http://en.wikipedia.org/wiki/Biodiesel). Given that Argentina today is a big grains exporter, it is clear that they can provide food for their current population while at the same time producing enough biodiesel to avoid experiencing a dramatic impact from the coming relentless decline in global crude oil production.

Of course, they will not say as much in their presentations, which can be found at:
http://www.argentine-embassy-uk.org/biofuels/presentaciones/panel1.ppt and
http://www.ars.usda.gov/meetings/Biofuel2007/presentations/IP-B/Almada.pdf .

Therefore the most probable outcome is that, as oil prices go higher, a growing share of agricultural production will be diverted into biodiesel production. Land arbitraging based on profits per acre will drive the allocation of land out of wheat and corn production and into soybean production. Food exports will drop, food prices will rise, and poor people will be priced out of food.

I will try to express the above dynamics as a simple business case. Let's assume a farmer has the option of producing any of the following:

  • Wheat (W)
  • Corn (C)
  • Soybean (S)
  • Soybean Oil (BO) (using a co-owned mill from a local co-op), yielding Soybean Meal (SM) as by-product.
  • Soybean biodiesel (SBD) (further processing BO at a co-owned refinery from a local co-op).

Let's use the suffix "a" to denote "per acre" (non-US folks can use "h" for "per hectare"). Thus, Wa = Wheat yield per acre. Each option yields a different profit per acre. Some key components of profit per acre for W (and C and S) are (the currency is shown as dollar but could be any):

Profit(Wa) =
= $ Wa
- $ fuel (for sowing, harvesting, etc.)
- $ fertilizer, herbicides and pesticides

While the key components of the profit per acre for the full chain of production of soybean biodiesel (SBD) are:

Profit(SBDa) =
= $SBDa
- $ fuel (for sowing, harvesting, etc. the soybean)
- $ fertilizer, herbicides and pesticides
- $ milling operations energy input
+ $SMa by-product
- $ refining operations energy input
- $ methanol
+ $ glycerin by-product

The case for allocating the land to biodiesel production occurs when:

Profit(SBDa) > Max[Profit(Wa), Profit(Ca), Profit(Sa), Profit(BOa)]

Now, since BD (from any oilseed) is functionally equivalent to diesel fuel (DF), except for the fact that the volumetric energy density of BD is about 9 % lower than regular Number 2 petrodiesel (
http://www.biodiesel.org/pdf_files/fuelfactsheets/BTU_Content_Final_Oct2005.pdf) in the absence of any government-induced price distortion (through a difference in taxes/subsidies) the price equivalence condition for any biodiesel to substitute diesel fuel is:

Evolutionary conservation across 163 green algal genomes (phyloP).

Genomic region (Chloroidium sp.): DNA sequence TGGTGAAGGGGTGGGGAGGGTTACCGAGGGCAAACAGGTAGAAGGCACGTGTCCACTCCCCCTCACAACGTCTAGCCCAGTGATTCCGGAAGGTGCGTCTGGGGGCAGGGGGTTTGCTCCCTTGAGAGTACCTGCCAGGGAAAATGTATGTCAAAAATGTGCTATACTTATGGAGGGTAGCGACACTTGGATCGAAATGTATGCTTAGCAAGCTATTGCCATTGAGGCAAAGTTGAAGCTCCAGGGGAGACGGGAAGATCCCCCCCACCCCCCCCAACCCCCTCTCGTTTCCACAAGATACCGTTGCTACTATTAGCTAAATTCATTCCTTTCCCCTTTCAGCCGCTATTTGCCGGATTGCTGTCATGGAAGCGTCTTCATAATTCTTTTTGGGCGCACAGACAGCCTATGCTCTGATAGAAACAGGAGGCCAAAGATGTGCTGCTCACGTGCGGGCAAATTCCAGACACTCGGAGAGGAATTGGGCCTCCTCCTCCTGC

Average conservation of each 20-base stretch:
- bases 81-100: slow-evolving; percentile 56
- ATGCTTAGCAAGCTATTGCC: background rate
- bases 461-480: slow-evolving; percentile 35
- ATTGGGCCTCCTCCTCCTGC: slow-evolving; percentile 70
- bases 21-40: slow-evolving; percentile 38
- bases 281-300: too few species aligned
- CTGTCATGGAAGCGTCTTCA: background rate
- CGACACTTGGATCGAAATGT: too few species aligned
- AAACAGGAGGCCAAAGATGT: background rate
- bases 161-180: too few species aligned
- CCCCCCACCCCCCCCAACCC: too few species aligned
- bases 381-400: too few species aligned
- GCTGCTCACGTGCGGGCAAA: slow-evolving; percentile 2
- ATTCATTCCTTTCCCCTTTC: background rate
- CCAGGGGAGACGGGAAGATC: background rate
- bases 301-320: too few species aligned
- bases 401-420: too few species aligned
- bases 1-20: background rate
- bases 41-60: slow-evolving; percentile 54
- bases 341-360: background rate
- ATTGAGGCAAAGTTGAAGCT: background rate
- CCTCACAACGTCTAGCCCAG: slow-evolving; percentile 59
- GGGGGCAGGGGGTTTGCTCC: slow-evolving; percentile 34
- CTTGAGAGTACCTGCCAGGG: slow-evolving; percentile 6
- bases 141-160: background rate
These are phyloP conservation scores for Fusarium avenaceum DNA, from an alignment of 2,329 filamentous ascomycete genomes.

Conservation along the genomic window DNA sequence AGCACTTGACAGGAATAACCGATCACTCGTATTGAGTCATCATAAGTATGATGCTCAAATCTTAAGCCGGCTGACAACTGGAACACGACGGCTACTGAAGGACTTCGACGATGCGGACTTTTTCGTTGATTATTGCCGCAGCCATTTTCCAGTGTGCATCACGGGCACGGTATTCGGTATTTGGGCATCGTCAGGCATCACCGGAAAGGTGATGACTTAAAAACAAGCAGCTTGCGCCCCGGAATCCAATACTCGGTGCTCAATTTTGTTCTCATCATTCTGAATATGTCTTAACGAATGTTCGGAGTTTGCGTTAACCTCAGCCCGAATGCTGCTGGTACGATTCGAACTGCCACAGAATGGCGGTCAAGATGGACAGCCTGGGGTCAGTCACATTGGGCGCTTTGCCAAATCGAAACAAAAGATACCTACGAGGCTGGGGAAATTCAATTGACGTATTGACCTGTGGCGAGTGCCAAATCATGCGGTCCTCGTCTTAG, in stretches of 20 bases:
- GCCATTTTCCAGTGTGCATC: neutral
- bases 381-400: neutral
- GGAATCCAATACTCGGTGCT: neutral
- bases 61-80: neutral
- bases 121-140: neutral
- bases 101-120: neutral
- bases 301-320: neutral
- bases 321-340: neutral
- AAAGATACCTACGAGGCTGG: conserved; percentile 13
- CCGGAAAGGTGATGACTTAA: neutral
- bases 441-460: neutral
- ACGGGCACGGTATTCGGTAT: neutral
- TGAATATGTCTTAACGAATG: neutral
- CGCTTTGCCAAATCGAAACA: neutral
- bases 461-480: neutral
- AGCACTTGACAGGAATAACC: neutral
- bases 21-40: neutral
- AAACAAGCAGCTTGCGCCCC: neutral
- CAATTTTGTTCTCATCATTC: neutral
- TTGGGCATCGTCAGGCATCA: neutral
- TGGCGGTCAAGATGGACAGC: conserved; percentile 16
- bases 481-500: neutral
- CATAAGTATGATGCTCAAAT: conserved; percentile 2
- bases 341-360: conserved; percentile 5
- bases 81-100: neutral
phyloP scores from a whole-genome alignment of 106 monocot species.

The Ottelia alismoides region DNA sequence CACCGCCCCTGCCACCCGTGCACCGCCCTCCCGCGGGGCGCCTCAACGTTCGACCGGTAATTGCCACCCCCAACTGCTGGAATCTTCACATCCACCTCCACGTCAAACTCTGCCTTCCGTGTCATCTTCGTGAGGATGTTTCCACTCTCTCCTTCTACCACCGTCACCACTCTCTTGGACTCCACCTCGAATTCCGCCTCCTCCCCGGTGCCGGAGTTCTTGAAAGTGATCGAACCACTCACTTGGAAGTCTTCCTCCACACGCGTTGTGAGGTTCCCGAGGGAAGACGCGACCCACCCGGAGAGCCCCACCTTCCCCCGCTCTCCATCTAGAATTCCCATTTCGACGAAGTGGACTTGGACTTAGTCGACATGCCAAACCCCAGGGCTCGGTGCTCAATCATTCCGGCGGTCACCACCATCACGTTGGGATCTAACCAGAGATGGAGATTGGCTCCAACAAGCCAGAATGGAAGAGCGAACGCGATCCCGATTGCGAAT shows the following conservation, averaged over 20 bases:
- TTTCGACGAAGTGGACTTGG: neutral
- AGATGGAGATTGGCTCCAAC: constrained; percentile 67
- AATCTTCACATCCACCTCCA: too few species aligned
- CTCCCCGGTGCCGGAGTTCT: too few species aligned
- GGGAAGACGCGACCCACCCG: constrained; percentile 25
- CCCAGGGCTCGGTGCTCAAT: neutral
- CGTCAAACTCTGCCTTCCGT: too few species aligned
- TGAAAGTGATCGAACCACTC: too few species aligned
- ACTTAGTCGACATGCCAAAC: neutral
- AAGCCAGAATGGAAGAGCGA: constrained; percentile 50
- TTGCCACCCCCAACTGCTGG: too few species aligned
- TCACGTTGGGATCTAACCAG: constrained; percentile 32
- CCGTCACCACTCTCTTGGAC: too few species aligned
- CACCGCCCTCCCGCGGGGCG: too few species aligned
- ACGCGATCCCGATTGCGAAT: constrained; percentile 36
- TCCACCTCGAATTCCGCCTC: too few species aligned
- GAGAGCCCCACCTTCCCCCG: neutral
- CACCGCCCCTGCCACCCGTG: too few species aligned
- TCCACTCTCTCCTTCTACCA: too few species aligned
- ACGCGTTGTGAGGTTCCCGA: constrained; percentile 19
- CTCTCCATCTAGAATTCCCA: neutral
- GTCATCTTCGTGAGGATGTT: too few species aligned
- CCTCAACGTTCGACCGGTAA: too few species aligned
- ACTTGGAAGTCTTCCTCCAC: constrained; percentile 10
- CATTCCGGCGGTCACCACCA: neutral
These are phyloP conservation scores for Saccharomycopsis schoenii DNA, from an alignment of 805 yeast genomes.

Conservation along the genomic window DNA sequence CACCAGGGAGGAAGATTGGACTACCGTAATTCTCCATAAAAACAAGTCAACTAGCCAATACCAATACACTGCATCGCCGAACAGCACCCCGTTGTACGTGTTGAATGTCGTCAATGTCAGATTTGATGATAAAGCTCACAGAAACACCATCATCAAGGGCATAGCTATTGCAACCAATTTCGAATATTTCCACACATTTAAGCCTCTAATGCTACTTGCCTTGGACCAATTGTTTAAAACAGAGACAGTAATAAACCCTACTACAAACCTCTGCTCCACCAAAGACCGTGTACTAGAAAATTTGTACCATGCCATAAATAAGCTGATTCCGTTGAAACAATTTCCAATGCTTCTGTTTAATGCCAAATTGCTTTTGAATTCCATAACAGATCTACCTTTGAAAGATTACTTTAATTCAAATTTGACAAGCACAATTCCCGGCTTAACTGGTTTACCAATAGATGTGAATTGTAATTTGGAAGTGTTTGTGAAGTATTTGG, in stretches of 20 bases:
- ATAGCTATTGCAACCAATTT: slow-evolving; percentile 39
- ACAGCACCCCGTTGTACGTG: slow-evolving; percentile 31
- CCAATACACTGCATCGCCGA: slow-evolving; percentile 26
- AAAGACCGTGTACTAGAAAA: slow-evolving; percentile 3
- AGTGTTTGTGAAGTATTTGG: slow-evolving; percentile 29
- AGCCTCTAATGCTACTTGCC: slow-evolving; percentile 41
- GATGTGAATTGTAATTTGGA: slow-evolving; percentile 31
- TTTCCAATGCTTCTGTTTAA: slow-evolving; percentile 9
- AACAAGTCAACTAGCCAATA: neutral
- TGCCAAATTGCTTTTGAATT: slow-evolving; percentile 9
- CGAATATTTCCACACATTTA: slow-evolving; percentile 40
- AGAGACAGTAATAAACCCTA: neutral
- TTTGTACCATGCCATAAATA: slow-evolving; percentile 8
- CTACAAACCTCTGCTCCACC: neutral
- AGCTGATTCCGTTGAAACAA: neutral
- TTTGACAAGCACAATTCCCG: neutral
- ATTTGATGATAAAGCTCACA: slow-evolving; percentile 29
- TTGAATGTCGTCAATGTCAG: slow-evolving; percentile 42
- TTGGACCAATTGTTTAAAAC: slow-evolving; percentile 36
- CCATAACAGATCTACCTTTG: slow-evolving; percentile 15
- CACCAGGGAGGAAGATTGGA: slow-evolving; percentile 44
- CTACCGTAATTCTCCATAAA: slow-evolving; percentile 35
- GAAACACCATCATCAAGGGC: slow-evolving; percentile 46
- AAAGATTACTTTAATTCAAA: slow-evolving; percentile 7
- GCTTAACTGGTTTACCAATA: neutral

$ BD = 0.9 x $ DF (per gallon/litre)

And, since the prices of most cost items for BD are more or less directly linked to the prices of fossil fuels (including methanol, which is currently made out of coal in China, waste in Germany, and NG elsewhere, according to
http://www.methanol.org/pdf/WorldMethanolPlantsEndOf2006.pdf), which most probably will all rise along with the price of crude oil, though at different speeds, then Profit(BDa) will rise with the crude oil price in, at the very least, a roughly directly proportional fashion. In contrast, for W (and C, etc.) the oil price has an impact only on the cost items. Therefore, the higher the crude oil price, the higher Profit(BDa) and the lower Profit(Wa), Profit(Ca), etc.

At this point, arbitraging starts. As more land is diverted into BD production and less into grains, BD production will increase and its price will stabilize (I wouldn't say fall) while grains production will decrease and their prices will rise, until Profit(Wa) becomes competitive with Profit(BDa) and no further land is diverted into BD. However, since the prospects for world crude oil production is to experience a relentless decline after its near (2012?) peak, if demand for crude oil does not fall correspondingly on its own, crude oil (and diesel fuel) prices will keep rising, having a further diverging impact on Profit(BDa) and Profit(Wa), etc., and driving the land arbitraging mechanism to successive new equilibrium states with more land allocated to BD and less land to grains.

Therefore, in the absence of a worldwide voluntary reduction of crude oil demand in line with the evolution of crude oil production (as proposed by the Oil Depletion Protocol), the prospects for world food production are quite bleak.